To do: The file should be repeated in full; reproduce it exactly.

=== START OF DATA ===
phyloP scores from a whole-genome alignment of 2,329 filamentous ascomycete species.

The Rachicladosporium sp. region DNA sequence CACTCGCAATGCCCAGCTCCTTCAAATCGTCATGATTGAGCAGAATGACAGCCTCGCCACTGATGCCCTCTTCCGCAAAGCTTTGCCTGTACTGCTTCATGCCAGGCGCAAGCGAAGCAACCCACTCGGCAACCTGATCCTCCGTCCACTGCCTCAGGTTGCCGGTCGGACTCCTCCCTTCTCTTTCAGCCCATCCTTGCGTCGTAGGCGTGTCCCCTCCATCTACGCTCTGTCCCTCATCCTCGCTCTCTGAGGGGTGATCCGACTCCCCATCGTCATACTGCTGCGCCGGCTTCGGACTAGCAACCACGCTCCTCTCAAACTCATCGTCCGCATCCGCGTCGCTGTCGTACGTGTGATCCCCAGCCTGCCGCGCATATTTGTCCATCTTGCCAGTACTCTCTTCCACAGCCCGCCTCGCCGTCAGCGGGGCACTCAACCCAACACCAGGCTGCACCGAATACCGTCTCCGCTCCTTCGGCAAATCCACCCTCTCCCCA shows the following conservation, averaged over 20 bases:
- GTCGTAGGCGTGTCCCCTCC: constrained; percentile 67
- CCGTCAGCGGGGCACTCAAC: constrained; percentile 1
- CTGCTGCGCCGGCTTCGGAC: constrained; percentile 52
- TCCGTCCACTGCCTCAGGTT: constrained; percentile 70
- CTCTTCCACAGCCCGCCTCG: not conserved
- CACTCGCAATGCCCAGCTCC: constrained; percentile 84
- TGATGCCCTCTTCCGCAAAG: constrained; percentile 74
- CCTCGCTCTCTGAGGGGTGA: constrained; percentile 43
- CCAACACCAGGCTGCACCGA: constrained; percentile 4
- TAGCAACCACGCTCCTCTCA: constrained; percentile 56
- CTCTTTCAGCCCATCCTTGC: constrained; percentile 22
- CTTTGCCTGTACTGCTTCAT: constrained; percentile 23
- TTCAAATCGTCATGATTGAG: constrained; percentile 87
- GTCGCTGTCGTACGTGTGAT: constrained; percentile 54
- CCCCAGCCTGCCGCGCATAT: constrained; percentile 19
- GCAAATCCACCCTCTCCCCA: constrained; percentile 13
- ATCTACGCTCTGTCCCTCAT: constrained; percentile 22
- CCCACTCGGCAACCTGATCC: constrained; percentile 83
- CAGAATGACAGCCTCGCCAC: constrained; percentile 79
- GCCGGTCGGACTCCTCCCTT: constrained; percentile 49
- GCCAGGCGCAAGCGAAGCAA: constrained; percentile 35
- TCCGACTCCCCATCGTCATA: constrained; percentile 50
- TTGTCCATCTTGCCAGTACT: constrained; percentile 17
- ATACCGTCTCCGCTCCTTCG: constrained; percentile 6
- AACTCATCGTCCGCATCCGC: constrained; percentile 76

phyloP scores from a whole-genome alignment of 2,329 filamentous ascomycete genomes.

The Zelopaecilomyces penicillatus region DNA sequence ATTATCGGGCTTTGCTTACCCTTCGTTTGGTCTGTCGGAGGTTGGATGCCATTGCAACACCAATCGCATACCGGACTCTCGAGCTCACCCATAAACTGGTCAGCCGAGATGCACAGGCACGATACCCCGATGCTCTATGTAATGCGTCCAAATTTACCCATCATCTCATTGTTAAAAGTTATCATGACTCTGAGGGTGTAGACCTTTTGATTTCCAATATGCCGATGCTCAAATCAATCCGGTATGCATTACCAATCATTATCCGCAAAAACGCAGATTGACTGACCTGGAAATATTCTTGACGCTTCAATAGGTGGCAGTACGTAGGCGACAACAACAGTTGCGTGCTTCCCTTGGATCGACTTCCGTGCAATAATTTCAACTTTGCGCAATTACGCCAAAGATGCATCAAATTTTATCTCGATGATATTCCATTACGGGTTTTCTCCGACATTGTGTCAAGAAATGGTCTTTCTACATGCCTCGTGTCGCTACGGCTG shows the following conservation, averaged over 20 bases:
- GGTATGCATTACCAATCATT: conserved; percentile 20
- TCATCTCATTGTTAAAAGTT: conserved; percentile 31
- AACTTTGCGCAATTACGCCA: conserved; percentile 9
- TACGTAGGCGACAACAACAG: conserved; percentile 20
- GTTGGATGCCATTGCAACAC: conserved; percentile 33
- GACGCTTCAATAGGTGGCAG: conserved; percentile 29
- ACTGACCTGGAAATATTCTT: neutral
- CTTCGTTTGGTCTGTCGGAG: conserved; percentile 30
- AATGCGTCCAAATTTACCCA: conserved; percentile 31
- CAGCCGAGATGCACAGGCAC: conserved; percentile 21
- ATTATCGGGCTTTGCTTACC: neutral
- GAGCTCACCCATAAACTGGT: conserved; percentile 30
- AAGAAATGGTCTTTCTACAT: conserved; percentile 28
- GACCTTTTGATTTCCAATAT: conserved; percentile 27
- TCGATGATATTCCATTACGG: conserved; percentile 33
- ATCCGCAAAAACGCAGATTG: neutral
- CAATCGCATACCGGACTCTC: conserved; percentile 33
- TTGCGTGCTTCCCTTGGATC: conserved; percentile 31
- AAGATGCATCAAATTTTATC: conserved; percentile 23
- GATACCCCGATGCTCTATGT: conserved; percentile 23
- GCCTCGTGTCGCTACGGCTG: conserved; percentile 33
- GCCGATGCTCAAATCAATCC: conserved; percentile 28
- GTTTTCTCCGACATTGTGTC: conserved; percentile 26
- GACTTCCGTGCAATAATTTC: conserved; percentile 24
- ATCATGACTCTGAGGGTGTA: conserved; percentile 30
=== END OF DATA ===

phyloP scores from a whole-genome alignment of 2,329 filamentous ascomycete species.

The Rachicladosporium sp. region DNA sequence CACTCGCAATGCCCAGCTCCTTCAAATCGTCATGATTGAGCAGAATGACAGCCTCGCCACTGATGCCCTCTTCCGCAAAGCTTTGCCTGTACTGCTTCATGCCAGGCGCAAGCGAAGCAACCCACTCGGCAACCTGATCCTCCGTCCACTGCCTCAGGTTGCCGGTCGGACTCCTCCCTTCTCTTTCAGCCCATCCTTGCGTCGTAGGCGTGTCCCCTCCATCTACGCTCTGTCCCTCATCCTCGCTCTCTGAGGGGTGATCCGACTCCCCATCGTCATACTGCTGCGCCGGCTTCGGACTAGCAACCACGCTCCTCTCAAACTCATCGTCCGCATCCGCGTCGCTGTCGTACGTGTGATCCCCAGCCTGCCGCGCATATTTGTCCATCTTGCCAGTACTCTCTTCCACAGCCCGCCTCGCCGTCAGCGGGGCACTCAACCCAACACCAGGCTGCACCGAATACCGTCTCCGCTCCTTCGGCAAATCCACCCTCTCCCCA shows the following conservation, averaged over 20 bases:
- GTCGTAGGCGTGTCCCCTCC: constrained; percentile 67
- CCGTCAGCGGGGCACTCAAC: constrained; percentile 1
- CTGCTGCGCCGGCTTCGGAC: constrained; percentile 52
- TCCGTCCACTGCCTCAGGTT: constrained; percentile 70
- CTCTTCCACAGCCCGCCTCG: not conserved
- CACTCGCAATGCCCAGCTCC: constrained; percentile 84
- TGATGCCCTCTTCCGCAAAG: constrained; percentile 74
- CCTCGCTCTCTGAGGGGTGA: constrained; percentile 43
- CCAACACCAGGCTGCACCGA: constrained; percentile 4
- TAGCAACCACGCTCCTCTCA: constrained; percentile 56
- CTCTTTCAGCCCATCCTTGC: constrained; percentile 22
- CTTTGCCTGTACTGCTTCAT: constrained; percentile 23
- TTCAAATCGTCATGATTGAG: constrained; percentile 87
- GTCGCTGTCGTACGTGTGAT: constrained; percentile 54
- CCCCAGCCTGCCGCGCATAT: constrained; percentile 19
- GCAAATCCACCCTCTCCCCA: constrained; percentile 13
- ATCTACGCTCTGTCCCTCAT: constrained; percentile 22
- CCCACTCGGCAACCTGATCC: constrained; percentile 83
- CAGAATGACAGCCTCGCCAC: constrained; percentile 79
- GCCGGTCGGACTCCTCCCTT: constrained; percentile 49
- GCCAGGCGCAAGCGAAGCAA: constrained; percentile 35
- TCCGACTCCCCATCGTCATA: constrained; percentile 50
- TTGTCCATCTTGCCAGTACT: constrained; percentile 17
- ATACCGTCTCCGCTCCTTCG: constrained; percentile 6
- AACTCATCGTCCGCATCCGC: constrained; percentile 76

phyloP scores from a whole-genome alignment of 2,329 filamentous ascomycete genomes.

The Zelopaecilomyces penicillatus region DNA sequence ATTATCGGGCTTTGCTTACCCTTCGTTTGGTCTGTCGGAGGTTGGATGCCATTGCAACACCAATCGCATACCGGACTCTCGAGCTCACCCATAAACTGGTCAGCCGAGATGCACAGGCACGATACCCCGATGCTCTATGTAATGCGTCCAAATTTACCCATCATCTCATTGTTAAAAGTTATCATGACTCTGAGGGTGTAGACCTTTTGATTTCCAATATGCCGATGCTCAAATCAATCCGGTATGCATTACCAATCATTATCCGCAAAAACGCAGATTGACTGACCTGGAAATATTCTTGACGCTTCAATAGGTGGCAGTACGTAGGCGACAACAACAGTTGCGTGCTTCCCTTGGATCGACTTCCGTGCAATAATTTCAACTTTGCGCAATTACGCCAAAGATGCATCAAATTTTATCTCGATGATATTCCATTACGGGTTTTCTCCGACATTGTGTCAAGAAATGGTCTTTCTACATGCCTCGTGTCGCTACGGCTG shows the following conservation, averaged over 20 bases:
- GGTATGCATTACCAATCATT: conserved; percentile 20
- TCATCTCATTGTTAAAAGTT: conserved; percentile 31
- AACTTTGCGCAATTACGCCA: conserved; percentile 9
- TACGTAGGCGACAACAACAG: conserved; percentile 20
- GTTGGATGCCATTGCAACAC: conserved; percentile 33
- GACGCTTCAATAGGTGGCAG: conserved; percentile 29
- ACTGACCTGGAAATATTCTT: neutral
- CTTCGTTTGGTCTGTCGGAG: conserved; percentile 30
- AATGCGTCCAAATTTACCCA: conserved; percentile 31
- CAGCCGAGATGCACAGGCAC: conserved; percentile 21
- ATTATCGGGCTTTGCTTACC: neutral
- GAGCTCACCCATAAACTGGT: conserved; percentile 30
- AAGAAATGGTCTTTCTACAT: conserved; percentile 28
- GACCTTTTGATTTCCAATAT: conserved; percentile 27
- TCGATGATATTCCATTACGG: conserved; percentile 33
- ATCCGCAAAAACGCAGATTG: neutral
- CAATCGCATACCGGACTCTC: conserved; percentile 33
- TTGCGTGCTTCCCTTGGATC: conserved; percentile 31
- AAGATGCATCAAATTTTATC: conserved; percentile 23
- GATACCCCGATGCTCTATGT: conserved; percentile 23
- GCCTCGTGTCGCTACGGCTG: conserved; percentile 33
- GCCGATGCTCAAATCAATCC: conserved; percentile 28
- GTTTTCTCCGACATTGTGTC: conserved; percentile 26
- GACTTCCGTGCAATAATTTC: conserved; percentile 24
- ATCATGACTCTGAGGGTGTA: conserved; percentile 30